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(By Laura Murgia)

Arkoi, Dodecanese | June 1, 2016 – Afternoon forwarded, take a bath in the sea in the Strait Ormos Bay, lazily when the sun begins to set. Mediterranea shares the harbor with another vessel, while a Gin Fizz 11 meters, with two men on board, arrives and settles between us. We follow a little distracted their operation anchorage, and just as casually greet them, as good manners require the navy to do.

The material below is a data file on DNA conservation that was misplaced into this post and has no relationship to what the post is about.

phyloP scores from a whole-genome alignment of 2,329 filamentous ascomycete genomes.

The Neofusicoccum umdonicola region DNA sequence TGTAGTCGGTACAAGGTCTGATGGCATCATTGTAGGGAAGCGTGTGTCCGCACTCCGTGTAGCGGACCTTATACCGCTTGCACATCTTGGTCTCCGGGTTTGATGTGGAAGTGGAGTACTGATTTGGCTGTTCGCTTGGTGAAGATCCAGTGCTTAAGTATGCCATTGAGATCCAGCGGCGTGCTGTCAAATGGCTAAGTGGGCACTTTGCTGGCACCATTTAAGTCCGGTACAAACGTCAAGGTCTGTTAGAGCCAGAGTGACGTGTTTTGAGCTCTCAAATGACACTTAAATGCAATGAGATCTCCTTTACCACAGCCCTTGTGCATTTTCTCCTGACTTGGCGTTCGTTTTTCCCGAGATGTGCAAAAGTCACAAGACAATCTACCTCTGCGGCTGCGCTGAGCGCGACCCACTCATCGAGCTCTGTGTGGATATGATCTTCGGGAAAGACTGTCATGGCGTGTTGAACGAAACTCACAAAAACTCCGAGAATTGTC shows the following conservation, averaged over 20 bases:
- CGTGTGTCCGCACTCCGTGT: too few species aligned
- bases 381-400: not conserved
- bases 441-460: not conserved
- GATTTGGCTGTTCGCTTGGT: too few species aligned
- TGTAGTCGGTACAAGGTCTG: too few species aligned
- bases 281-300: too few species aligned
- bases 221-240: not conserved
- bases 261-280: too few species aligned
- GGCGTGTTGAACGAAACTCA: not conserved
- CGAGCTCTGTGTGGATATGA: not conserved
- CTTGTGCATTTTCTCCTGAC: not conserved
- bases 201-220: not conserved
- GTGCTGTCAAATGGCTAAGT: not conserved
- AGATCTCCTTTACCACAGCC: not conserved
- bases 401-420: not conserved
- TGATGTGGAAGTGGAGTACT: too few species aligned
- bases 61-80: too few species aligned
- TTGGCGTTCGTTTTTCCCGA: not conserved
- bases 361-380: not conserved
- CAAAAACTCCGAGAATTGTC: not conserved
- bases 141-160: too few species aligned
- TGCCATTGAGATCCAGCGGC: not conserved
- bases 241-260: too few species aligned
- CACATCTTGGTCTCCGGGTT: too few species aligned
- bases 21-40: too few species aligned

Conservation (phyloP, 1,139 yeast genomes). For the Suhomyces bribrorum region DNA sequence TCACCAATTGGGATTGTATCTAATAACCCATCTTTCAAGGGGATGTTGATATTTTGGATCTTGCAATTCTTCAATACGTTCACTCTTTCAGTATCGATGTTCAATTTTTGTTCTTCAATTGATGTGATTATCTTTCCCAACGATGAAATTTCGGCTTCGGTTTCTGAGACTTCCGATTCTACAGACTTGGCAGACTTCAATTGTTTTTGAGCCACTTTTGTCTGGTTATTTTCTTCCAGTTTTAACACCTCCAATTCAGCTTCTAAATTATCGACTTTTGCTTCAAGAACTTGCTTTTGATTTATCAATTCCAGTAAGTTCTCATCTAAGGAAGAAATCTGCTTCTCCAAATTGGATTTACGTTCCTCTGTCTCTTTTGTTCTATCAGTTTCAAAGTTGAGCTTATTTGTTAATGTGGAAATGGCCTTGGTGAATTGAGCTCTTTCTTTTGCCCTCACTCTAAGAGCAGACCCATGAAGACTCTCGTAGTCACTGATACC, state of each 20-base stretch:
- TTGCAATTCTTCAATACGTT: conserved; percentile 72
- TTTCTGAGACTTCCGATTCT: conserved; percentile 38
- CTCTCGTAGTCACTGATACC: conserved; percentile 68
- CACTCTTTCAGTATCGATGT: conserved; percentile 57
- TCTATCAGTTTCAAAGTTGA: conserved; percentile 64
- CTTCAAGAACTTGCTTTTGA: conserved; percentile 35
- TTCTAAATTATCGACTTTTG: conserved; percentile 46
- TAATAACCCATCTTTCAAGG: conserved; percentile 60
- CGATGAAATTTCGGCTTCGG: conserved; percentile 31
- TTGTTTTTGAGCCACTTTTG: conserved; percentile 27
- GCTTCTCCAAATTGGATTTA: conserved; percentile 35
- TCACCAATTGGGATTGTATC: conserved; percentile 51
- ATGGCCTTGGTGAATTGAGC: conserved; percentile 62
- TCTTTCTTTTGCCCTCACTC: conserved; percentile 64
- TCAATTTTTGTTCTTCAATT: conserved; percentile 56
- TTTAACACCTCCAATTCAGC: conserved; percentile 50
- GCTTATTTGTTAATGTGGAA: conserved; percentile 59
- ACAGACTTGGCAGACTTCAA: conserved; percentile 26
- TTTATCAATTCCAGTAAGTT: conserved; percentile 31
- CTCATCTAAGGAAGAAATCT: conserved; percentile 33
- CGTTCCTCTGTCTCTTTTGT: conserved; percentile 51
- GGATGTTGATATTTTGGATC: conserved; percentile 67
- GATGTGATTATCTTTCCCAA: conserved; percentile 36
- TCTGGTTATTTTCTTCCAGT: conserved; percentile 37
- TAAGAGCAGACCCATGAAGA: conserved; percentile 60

Then we decide to get off the ground and after a quick walk we take what at first sight seems the entry in a lush garden, but in reality it reveals a homely tavern. After a relaxing aperitif with meze, fresh white house wine along with the inevitable beer, we choose to stop for dinner. Evidently our neighbors boat, those anchor a few hours before, should have done the same path, and for the second time in the afternoon, we find ourselves side by side, this time table. Including a glass of wine and an exchange of views – which immediately is valuable – we find that François is a geologist who loves the sea even more of its rocks and Vincent is a psychiatrist who, after having traveled and sailed far and wide, has chose today to engage deeply in the social, devoting himself in particular to the recovery of the homeless and the reception of migrants. And when it’s clear who we are, Vincent mentions several times the name of Franco Basaglia and the revolutionary principles introduced by them in the 70’s, telling us that its therapeutic approach to mental distress was inspired precisely by the Italian psychiatrist. François and Vincent have chosen to live in Marseilles – which with proud they define the only town in France non-french – and the reason that prompted them to do so is the same that guides our journey in the Mediterranean: the meeting of cultures, ethnicities, languages, different religions and in that town has long since found its own stable equilibrium. Not everyone thinks the same way, though. Noticing when a table comes the rumor to the contrary by an english middle-aged man who hopes in the “Yes” to Brexit the referendum of June 23, disagreeing on immigrants, Muslims and the role of the European Union. But that’s okay, the exchange of opinions is always, and everywhere, constructive. It’s night, we come back on board, dating for a coffee together on the next morning. The day after, François and Vincent reveal other details on their lives, but above all, once on board the Mediterranea, they are fascinated, appreciating the space and livability, and are interested in our journey, and about it they continue to ask questions. The morning is not enough to say everything, so we decide to meet again for dinner, and again aboard Mediterranea. Here the talk deepen, take folds congenial to us, we talk of the time to be subtracted from job to dedicate it to himself and to others, but also of desires and dreams yet to be realized, the family, the children, the sea and its people. We talk a lot, of course, of Greece and the Mediterranean sea. It’s clear that, without the need to use too many words, a strong bond connect people who have met only a few hours before, but who recognized immediately, and evening runs away nicely. With the words, we return back to Marseille and Vincent describes in detail his professional project that has also become a life plan, from when, a few years ago, along with some volunteers identified and renovated a disused building in the heart of the town to create a center where homeless, alcoholics, mentally ill and disadvantaged and, more generally, those in need, they could find suitable welcome, medical care and attention, to start their trip of reintegration or integration into society. Assuming – already experienced in North America with the similar initiative Housing First – that recovery arises, first, from the return to such people towards a normal life, a home, a family, in relationships, in short, an identity. An idea born on the sly, but also a bet with himself, which proved so disruptive to capture the press attention Liberation, 2013 and part of the political world, until the then Health Minister Roselyn Bachelot, in 2009 visits to space and, convinced of the importance of the work, decides to allocate funds to one significant figure. The center designed by Vincent is identified as a pilot project to Reference to replicate similar around France, while in the meantime the first you went to add a second building – this time in the best conditions – increasing the capacity to accommodate people who came in the town. The squat is not the only activity of Vincent, who reveals a volcano of ideas, speaking of the many other projects they are working – dealing recently also and especially of migrant emergency – some already initiated still more to accomplish, both on the ground that for sea. And the sea there also reports that François is considering its own future imagining aboard a boat and not indoors in an office, as skipper or as a guest is all yet to be decided. But then it would not be the first time for him, accustomed to brave twists and radicals, as when, at age 36, he decided to reinvent himself by enrolling at university to become, in fact, a geologist. Greet “the Marseilles”, as now, joking with them, we nicknamed them, knowing that in some way between the Mediterranean and Marseille, one of the ports of the coming years, the bond has already begun. Au revoir and see you soon François and Vincent.